Archive for January, 2012

After such a long trip on Tuesday, I wanted to fish a bit closer to home.  So Geoff, Kevin and I decided to pay a visit to Longshaw Farm, near Herne.  We have fished it many, many times in the past.  It is reputed to hold some very big roach.  We can certainly vouch for it holding large shoals of roach, as we have caught quite literally hundreds and hundreds, if not thousands of roach from here.  You tend to get quite a few around the 8oz – 1lb mark, with a few pound plus fish thrown in for good measure.

Today, the water had a rather unusual green tinge to it.  The water was also very cold.  We settled in to a few likely looking spots and started fishing.  After about an hour of struggling I decided to move to a slightly deeper spot.  I also changed from a 16 hook to 3lb hooklink to an 18 to 2lb.  This seemed to help.  I fished a single maggot and a small insert waggler.  I kept a trickle of bait going in but that didn’t seem to help.  So after that I would put in some hemp and maggots every few casts.

I started picking up fish almost immediately, albeit fairly small ones in the 2-3oz bracket.  By the end of the day I had managed about 70 roach with a few nettable ones to maybe 12oz.  I also had a couple of bream to about 3lb 8oz.  Meanwhile Kevin was having a similar sort of day.  His biggest roach was probably a pound with a few other reasonable fish.  Geoff on the other hand seemed to find the carp.  I think he ended up with 5 to about 7lbs and he had the biggest roach of the day at 1lb 5oz.  Sadly though there was a casualty of war, as during a fight with a carp of around 4lbs, the top section of his rod snapped clean off!  I’m sure when he talk to the manufacturer they will get it replaced asap.

All in all not a bad day.  Certainly not ones of Longshaw’s better ones though.  We normally get a lot more fish with a better average size.  No doubt we’ll be back at some point for another bash at those big roach.

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Once or twice a year I get to fish with a great mate of mine, John Kemp.  For the past couple of years we have tried to get up to Buscot Weir on the Thames.  You here a lot of pessimistic stories told of the Thames these days, especially in this area, where otters have had a large impact and silver fish decimated by cormorants.  How true this is, I can’t say.  What I can tell you is that this area of the Thames is beautiful.  It’s right on the edge of the Cotswolds in the most wonderful, inspiring countryside.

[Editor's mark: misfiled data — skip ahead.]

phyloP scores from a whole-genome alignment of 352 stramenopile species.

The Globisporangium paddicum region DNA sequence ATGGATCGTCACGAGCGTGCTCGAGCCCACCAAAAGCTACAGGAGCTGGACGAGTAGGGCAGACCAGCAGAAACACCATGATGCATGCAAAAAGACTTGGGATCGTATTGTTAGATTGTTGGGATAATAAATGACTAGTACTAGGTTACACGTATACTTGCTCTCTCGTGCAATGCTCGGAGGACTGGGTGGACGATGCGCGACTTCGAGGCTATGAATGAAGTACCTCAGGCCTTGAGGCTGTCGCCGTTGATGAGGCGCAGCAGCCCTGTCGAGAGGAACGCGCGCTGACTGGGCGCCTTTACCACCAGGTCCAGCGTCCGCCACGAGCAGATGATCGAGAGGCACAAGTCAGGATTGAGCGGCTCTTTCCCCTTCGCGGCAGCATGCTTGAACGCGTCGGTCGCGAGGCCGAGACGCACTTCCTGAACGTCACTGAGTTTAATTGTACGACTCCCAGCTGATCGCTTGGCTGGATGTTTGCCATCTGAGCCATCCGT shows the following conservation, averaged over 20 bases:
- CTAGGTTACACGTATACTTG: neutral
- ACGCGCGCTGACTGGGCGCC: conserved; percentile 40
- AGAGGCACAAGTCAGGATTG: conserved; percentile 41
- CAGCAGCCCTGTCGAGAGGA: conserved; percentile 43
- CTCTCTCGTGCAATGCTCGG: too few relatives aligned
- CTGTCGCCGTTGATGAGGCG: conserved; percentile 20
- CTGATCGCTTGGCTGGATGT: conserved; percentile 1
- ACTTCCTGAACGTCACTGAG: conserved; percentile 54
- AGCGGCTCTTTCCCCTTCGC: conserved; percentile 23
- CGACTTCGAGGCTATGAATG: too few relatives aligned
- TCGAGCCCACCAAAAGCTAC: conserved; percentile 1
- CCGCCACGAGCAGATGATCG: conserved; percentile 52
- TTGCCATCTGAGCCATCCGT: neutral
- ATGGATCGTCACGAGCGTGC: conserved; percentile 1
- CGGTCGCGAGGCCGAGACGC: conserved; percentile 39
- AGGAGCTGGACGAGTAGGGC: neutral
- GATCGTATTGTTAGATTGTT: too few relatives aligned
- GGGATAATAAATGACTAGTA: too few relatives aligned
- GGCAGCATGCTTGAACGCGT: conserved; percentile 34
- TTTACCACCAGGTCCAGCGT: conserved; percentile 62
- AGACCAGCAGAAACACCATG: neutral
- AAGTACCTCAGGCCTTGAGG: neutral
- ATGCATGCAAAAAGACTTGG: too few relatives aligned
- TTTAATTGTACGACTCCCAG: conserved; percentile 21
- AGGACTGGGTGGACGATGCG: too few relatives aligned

Things didn’t start well.  As we left Edenbridge with a frost on the cars, the skies clouded over quite quickly and by the time we hit the M25 the rain started.  The forecast was grim; heavy rain from mid morning to mid afternoon.  By the time we hit the M4, the rain was very heavy and things were looking a bit depressing.  We decided to stop at Membury and had a coffee and a toastie.  As we headed back to the car we stopped in the entrance and looked out at the almost torrential rain.  We debated whether to stay a while or move on.  We moved on and things were not looking good.  Of course we are forever the optimists.  We were confident that the rain had arrived much earlier than expected and would therefore stop much earlier than predicted.  Things were looking better, the sky was looking lighter, we said.  It was brave talk as we drove nearer the venue in heavy, persistent rain.  But perhaps miracles do happen.  As we pulled into the Buscot car park, the rain eased right off and then stopped.  We had some slight drizzle for maybe 15 or 20 minutes and then it stopped completely and we had a lovely, mild day.

The river is fairly narrow and there are tons of features, from thick beds of rushes, streamer weed, gravel runs and an abundance of overhanging trees and bushes.  So it’s rich in fish holding features.  Of course there are also two weirs here, one that creates an enormous pool and the other, much smaller weir.  They are separated by the lock and this creates three sections of the river,  with two islands in between.